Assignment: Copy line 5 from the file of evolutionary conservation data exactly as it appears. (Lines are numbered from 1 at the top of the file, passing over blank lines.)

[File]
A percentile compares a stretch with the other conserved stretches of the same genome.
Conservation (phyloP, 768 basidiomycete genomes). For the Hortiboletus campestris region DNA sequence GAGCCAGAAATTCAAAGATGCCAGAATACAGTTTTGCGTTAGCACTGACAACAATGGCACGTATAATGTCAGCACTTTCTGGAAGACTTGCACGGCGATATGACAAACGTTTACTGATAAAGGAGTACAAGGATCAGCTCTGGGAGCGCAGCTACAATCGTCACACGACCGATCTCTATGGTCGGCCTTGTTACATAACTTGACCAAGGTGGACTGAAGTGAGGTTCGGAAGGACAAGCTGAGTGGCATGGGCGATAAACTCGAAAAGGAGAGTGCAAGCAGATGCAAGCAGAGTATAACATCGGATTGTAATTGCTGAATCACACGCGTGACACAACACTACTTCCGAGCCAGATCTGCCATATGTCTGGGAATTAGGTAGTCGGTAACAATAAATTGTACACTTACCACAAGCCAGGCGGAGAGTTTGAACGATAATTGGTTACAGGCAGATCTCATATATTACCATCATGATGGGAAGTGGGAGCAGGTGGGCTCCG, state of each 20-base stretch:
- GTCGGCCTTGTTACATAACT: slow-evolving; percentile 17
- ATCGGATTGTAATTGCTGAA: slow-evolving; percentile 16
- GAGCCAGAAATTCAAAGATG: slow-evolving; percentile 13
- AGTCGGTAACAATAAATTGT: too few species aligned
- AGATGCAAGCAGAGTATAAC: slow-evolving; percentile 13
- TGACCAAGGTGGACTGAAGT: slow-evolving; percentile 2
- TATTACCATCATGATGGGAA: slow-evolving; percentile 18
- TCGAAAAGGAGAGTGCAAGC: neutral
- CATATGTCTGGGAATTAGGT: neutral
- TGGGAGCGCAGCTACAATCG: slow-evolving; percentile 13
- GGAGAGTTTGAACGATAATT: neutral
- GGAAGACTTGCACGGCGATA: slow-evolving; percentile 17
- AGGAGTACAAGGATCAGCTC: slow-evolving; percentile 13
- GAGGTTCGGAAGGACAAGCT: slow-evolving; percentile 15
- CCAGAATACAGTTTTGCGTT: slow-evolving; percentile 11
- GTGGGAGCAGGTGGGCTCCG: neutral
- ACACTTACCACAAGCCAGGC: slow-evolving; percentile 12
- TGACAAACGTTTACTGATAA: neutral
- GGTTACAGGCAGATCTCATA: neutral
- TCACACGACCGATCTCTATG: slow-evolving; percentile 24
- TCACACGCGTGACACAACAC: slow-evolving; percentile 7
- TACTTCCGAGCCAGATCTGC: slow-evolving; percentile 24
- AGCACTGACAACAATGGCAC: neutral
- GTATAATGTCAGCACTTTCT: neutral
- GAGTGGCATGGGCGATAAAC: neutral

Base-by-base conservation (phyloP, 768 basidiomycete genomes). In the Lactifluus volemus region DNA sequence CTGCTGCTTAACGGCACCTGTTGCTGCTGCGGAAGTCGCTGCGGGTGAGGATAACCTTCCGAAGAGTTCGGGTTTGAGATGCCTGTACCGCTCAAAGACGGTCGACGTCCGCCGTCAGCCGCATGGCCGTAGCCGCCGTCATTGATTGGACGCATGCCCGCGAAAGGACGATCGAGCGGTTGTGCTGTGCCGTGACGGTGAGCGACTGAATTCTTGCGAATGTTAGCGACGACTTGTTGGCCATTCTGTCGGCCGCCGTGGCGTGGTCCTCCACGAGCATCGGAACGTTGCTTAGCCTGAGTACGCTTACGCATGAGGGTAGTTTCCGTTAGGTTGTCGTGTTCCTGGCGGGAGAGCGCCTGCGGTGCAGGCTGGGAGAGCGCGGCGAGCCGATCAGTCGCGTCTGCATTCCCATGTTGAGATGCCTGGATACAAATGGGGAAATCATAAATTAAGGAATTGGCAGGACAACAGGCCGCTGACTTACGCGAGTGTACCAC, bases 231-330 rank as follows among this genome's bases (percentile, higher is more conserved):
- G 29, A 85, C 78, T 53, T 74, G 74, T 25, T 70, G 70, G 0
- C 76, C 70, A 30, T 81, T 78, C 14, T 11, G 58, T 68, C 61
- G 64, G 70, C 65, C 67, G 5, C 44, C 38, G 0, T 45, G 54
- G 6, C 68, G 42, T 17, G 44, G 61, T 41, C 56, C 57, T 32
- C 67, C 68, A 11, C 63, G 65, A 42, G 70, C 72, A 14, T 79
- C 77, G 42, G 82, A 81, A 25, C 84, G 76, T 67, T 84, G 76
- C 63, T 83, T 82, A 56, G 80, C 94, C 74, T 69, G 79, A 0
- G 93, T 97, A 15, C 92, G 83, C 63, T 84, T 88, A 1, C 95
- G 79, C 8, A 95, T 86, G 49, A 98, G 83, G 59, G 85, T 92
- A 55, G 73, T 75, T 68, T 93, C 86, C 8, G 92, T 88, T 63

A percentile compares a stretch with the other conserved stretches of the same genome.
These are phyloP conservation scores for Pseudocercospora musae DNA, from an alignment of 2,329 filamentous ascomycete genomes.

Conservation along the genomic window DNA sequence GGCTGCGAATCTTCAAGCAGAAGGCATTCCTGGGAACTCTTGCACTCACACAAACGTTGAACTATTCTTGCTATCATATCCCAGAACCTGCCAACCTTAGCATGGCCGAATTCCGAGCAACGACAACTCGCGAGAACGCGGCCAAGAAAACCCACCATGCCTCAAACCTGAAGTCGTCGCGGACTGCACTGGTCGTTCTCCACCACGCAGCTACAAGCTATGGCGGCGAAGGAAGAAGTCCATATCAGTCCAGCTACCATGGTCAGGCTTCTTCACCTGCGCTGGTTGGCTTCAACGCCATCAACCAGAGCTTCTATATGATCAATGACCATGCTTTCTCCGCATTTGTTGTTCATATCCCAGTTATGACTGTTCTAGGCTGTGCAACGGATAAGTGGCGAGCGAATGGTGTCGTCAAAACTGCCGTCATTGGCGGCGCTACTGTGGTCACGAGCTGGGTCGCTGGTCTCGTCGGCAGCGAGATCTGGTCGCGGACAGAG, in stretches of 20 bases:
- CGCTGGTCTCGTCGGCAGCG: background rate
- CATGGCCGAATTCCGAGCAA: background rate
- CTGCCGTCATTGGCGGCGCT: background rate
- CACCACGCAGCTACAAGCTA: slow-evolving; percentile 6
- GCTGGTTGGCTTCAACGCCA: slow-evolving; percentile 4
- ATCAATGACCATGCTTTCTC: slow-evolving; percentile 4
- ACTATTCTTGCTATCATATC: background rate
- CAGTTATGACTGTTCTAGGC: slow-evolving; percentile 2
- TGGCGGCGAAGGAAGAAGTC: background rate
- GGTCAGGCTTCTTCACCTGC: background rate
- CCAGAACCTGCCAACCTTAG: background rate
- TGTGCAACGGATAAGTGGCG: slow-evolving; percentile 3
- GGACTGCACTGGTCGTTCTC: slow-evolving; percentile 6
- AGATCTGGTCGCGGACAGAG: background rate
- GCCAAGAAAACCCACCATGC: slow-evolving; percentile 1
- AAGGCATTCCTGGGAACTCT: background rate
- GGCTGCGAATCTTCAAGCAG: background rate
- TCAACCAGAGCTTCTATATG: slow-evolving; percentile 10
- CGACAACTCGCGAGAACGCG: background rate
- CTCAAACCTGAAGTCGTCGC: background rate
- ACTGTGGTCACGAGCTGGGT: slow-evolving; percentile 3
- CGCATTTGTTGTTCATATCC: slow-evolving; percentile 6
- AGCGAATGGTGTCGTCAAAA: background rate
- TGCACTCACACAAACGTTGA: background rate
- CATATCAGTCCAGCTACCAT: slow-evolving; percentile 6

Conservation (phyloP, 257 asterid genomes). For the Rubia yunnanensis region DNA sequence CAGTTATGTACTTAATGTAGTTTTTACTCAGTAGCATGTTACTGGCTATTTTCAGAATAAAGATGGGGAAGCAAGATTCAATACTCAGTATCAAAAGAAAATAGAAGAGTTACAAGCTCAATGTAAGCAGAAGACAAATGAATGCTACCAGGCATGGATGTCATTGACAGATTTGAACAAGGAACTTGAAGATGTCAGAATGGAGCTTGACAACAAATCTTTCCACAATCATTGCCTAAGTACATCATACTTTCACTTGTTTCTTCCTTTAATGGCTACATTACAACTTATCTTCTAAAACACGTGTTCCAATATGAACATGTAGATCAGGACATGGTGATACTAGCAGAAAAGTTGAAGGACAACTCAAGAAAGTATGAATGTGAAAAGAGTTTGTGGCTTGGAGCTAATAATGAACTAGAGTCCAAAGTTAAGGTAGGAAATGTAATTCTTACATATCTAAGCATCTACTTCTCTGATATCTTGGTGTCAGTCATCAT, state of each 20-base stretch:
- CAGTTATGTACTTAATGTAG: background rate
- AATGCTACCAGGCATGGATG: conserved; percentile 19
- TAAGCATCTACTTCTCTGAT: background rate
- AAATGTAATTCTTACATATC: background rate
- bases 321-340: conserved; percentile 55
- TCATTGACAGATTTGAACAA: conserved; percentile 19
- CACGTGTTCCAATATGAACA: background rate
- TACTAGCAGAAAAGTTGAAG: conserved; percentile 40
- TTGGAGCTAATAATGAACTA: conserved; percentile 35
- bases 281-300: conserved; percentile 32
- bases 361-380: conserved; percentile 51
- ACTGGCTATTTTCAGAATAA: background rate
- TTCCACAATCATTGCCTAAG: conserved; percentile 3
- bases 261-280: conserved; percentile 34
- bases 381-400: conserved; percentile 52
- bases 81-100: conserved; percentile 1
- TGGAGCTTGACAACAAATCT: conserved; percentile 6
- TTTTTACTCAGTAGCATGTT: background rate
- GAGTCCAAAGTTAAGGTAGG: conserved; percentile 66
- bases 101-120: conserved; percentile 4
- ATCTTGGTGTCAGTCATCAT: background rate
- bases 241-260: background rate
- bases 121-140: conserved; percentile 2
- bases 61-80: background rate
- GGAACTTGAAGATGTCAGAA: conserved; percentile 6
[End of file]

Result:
- GAGCCAGAAATTCAAAGATG: slow-evolving; percentile 13